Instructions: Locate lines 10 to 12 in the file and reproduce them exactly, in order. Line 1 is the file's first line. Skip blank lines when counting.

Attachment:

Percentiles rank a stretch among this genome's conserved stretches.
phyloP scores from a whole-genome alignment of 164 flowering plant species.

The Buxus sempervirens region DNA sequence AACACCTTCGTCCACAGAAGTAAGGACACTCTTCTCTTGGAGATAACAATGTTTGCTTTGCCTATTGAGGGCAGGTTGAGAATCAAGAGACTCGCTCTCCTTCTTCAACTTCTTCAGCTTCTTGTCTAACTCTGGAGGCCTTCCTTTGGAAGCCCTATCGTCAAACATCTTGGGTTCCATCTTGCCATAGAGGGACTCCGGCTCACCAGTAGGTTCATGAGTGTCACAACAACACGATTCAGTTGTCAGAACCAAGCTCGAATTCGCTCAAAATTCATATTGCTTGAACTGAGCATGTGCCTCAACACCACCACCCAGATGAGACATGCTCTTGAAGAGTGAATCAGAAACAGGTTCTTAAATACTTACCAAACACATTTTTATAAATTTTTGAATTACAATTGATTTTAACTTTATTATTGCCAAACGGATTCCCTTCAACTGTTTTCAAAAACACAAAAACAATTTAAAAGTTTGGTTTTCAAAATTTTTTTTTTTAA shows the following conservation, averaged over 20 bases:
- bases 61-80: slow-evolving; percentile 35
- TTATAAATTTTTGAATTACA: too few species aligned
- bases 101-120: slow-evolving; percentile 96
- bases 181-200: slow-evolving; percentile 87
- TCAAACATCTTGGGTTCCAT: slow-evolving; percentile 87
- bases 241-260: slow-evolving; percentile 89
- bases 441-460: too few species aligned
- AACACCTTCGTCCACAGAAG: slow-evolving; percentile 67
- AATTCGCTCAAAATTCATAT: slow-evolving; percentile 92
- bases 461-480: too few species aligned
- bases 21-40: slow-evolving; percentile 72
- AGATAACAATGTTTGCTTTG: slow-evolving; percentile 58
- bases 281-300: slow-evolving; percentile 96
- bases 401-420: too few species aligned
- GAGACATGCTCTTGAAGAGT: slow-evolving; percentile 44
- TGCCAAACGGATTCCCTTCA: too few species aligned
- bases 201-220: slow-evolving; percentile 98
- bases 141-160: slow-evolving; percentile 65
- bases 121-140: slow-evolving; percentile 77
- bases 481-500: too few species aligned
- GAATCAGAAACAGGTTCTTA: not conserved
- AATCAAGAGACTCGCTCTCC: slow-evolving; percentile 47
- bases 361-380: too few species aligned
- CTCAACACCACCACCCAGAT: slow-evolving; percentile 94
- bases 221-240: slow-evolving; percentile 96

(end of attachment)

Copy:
- bases 441-460: too few species aligned
- AACACCTTCGTCCACAGAAG: slow-evolving; percentile 67
- AATTCGCTCAAAATTCATAT: slow-evolving; percentile 92